lawskills
Loading
Did you know you can download our entire database for free?


Resources
[more] 

Georgia Caselaw:
Browse
Greatest Hits

Georgia Code: Browse

(external) Findlaw Georgia Law Resources


This site exists because of donors like you.

Thanks!


Lawskills.com Georgia Caselaw
MITCHELL v. THE STATE.
71542.
BENHAM, Judge.
Aggravated assault, etc. Floyd Superior Court. Before Judge Royal.
Indicted for aggravated assault with a deadly weapon, aggravated assault with intent to rape, armed robbery, and possession of a knife during the commission of a felony, appellant was acquitted of the armed robbery charge and convicted of the other three. He enumerates as error the denial of his motions to suppress evidence seized in searches of his house and car and to suppress the victim's identification testimony.
1. Appellant's first argument in support of his motion to suppress evidence seized in the two searches is that he was illegally arrested. The officers who brought appellant to the police station testified that they had been requested by the officer who was investigating the crimes to ask appellant to come talk with her. They testified that they saw appellant walking in downtown Rome, stopped their car, asked appellant to come talk to the investigating officer, and took him to the police station when he agreed to come with them. There was no evidence that the officers required appellant to join them or that they exhibited any force to coerce his cooperation.
An arrest occurs only when the liberty of a citizen is restrained by physical force or show of authority. Bothwell v. State, 250 Ga. 573 (2) (300 SE2d 126) (1983). The officer who questioned appellant testified that such restraint did not exist until after the victim had come to the police station and identified appellant. Until then, the officer swore, appellant had been free to go and had been told that he was not under arrest. After that identification, the investigating officer had probable cause to arrest since the facts and circumstances within her knowledge, of which she had reasonably trustworthy information, were sufficient to warrant a prudent person to believe that appellant had committed the offenses. See Flowers v. State, 252 Ga. 476 (1A) (314 SE2d 206) (1984). Since the evidence here authorized the trial court to determine that there had been no illegal arrest, and the determination of a trial court in ruling on a motion to suppress will be upheld if supported by evidence ( Voight v. State, 169 Ga. App. 653 (314 SE2d 487) (1984)), we find no error in the trial court's denial of appellant's motions on that ground.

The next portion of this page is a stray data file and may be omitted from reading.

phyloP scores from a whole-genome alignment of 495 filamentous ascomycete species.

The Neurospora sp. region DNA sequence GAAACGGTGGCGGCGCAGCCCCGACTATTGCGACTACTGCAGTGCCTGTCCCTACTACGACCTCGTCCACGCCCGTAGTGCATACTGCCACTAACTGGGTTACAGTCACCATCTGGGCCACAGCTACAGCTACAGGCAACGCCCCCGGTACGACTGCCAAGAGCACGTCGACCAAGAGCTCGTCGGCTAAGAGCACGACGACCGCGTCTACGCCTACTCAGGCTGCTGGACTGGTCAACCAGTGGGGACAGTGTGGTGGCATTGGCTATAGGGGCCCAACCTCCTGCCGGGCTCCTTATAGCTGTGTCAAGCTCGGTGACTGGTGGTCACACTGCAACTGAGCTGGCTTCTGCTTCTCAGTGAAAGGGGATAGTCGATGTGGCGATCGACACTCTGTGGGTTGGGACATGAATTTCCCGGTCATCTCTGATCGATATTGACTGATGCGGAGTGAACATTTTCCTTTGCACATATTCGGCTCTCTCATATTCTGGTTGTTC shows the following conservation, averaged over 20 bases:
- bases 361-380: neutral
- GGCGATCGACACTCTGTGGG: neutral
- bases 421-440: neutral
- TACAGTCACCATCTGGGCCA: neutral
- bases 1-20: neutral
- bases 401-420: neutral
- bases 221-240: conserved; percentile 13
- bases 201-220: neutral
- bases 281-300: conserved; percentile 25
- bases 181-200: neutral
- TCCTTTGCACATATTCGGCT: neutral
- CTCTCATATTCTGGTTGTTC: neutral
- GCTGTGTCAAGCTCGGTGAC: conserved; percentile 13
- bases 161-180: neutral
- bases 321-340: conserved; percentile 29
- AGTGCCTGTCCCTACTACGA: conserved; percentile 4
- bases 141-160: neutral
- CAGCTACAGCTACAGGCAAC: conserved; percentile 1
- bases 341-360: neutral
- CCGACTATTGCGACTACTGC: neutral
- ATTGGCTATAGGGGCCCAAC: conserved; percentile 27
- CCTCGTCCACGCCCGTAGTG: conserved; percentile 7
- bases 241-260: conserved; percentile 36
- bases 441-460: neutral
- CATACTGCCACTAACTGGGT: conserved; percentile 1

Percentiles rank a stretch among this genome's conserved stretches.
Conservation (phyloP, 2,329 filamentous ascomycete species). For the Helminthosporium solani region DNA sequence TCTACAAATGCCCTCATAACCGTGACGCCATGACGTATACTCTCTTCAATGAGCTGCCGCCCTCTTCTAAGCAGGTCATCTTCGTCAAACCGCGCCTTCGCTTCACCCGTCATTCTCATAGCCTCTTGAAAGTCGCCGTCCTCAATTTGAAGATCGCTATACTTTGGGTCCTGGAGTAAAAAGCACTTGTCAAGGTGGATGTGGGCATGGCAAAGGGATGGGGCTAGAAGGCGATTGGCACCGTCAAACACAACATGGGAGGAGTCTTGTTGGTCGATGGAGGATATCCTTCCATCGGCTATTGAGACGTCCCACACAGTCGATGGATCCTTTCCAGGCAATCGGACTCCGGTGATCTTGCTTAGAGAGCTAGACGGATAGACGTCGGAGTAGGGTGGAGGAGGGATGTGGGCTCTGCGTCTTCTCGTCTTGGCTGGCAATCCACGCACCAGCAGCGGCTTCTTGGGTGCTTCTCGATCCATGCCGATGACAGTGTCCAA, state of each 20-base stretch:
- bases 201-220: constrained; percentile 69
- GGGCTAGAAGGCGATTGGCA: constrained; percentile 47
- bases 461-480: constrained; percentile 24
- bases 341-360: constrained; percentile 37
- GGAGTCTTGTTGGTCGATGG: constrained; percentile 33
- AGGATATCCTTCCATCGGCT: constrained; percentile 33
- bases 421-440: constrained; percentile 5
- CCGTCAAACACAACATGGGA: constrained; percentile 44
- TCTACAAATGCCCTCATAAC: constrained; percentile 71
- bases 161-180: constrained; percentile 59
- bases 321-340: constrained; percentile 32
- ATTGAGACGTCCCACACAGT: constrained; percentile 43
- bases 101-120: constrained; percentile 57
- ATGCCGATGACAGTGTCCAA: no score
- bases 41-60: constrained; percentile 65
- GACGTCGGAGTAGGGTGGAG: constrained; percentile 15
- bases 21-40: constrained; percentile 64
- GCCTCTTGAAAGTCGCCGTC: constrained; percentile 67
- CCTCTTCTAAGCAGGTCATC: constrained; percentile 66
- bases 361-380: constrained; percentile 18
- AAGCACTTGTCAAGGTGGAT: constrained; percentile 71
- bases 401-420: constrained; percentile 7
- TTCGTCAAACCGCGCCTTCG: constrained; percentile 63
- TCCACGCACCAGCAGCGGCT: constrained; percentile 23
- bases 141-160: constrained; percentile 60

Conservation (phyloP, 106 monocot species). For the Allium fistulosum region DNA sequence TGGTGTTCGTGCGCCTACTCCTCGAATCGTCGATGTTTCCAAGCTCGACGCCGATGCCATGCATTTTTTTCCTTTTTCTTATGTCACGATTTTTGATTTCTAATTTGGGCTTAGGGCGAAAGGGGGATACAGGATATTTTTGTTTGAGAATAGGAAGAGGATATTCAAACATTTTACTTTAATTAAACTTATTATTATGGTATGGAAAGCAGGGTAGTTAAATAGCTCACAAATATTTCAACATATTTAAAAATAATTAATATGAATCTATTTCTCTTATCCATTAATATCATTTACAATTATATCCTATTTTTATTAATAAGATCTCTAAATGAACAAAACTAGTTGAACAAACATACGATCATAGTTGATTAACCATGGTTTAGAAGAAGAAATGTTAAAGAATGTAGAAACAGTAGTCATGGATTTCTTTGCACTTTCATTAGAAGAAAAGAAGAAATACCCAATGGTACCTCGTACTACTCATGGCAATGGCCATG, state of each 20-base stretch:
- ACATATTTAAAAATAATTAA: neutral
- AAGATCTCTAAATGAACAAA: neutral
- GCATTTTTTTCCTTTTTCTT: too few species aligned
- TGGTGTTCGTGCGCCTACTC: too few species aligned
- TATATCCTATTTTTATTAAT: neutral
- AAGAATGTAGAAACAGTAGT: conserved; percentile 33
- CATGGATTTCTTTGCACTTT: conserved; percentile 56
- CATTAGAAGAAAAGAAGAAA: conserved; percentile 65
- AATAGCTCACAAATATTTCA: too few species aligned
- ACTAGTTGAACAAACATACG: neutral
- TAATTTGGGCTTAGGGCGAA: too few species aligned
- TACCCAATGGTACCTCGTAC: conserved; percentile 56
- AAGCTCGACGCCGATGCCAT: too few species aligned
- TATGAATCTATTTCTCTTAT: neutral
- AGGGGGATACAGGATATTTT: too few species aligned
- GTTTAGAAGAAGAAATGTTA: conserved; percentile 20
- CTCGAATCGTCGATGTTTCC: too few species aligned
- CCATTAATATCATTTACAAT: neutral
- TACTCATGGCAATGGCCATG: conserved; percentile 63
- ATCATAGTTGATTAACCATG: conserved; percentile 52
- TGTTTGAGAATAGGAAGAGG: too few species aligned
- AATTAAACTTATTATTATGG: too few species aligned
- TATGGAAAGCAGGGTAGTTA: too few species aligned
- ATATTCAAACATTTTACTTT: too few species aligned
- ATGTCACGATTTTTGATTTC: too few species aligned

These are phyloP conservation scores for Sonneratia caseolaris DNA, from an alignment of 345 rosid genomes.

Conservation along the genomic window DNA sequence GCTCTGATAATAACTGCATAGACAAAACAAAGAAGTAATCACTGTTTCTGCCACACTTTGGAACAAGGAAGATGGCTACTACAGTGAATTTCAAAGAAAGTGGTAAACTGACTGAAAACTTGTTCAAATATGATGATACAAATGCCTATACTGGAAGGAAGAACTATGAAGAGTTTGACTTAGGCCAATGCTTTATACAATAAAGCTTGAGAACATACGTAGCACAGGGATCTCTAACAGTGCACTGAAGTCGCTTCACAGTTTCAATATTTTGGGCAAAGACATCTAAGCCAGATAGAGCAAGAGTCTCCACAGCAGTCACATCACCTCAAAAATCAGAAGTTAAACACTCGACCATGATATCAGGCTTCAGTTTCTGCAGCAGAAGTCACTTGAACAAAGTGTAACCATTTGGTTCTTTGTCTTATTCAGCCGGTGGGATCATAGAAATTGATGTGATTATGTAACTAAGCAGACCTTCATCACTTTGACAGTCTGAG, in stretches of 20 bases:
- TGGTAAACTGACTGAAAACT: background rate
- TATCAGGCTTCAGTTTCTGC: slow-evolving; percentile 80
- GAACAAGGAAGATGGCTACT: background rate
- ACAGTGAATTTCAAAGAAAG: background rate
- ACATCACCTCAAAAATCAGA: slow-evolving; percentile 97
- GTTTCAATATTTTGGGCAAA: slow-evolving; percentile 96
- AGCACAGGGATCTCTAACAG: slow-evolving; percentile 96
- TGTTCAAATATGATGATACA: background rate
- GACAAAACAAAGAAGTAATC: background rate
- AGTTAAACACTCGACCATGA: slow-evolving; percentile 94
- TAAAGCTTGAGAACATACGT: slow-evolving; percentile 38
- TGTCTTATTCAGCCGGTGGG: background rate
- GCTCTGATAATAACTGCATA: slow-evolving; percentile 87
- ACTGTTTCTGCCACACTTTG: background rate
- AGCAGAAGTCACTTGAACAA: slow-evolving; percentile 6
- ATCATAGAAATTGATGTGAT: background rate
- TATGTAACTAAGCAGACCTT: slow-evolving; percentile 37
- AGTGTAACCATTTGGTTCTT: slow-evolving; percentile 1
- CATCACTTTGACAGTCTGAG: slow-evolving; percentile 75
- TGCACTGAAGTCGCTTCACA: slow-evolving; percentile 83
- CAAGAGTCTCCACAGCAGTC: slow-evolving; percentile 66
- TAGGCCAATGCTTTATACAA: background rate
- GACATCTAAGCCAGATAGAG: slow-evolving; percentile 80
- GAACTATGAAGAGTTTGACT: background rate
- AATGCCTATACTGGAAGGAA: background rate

2. After appellant had been placed under arrest, he executed a consent form permitting the search of his house. He now contends that the consent was void because he was coerced into signing it. A consent given while under arrest is not per se void as being coerced. See, e.g., Cantrell v. State, 237 Ga. 851 (230 SE2d 287) (1976). The testimony of the police officer who secured the consent form and the testimony of an officer who witnessed it were consistent on the issue of coercion. They both testified that appellant was cooperative and stated repeatedly that he had nothing to hide. " 'As the record in this case indicates without contradiction that appellant intelligently and voluntarily consented to the search of his [house] after being fully informed that he had a right to refuse the search, the trial court was authorized to find that valid consent had been given.' [Cit.]" McShan v. State, 155 Ga. App. 518 (3) (271 SE2d 659) (1980).
3. Appellant's car was also searched, yielding a knife which was identified by the victim as being similar to the knife used in the assault on her. Although the State attempted at trial and on appeal to justify that search as an inventory pursuant to impoundment of the car, the record does not support that argument. There was no evidence of any connection between the car and appellant's arrest, no evidence that the car was illegally parked or was a hazard to traffic, or that appellant was consulted regarding alternate disposition of the vehicle. In short, there was no showing that the impoundment of the car was reasonably necessary. See Strobhert v. State, 165 Ga. App. 515 (301 SE2d 681) (1983); State v. Darabaris, 159 Ga. App. 121 (282 SE2d 744) (1981).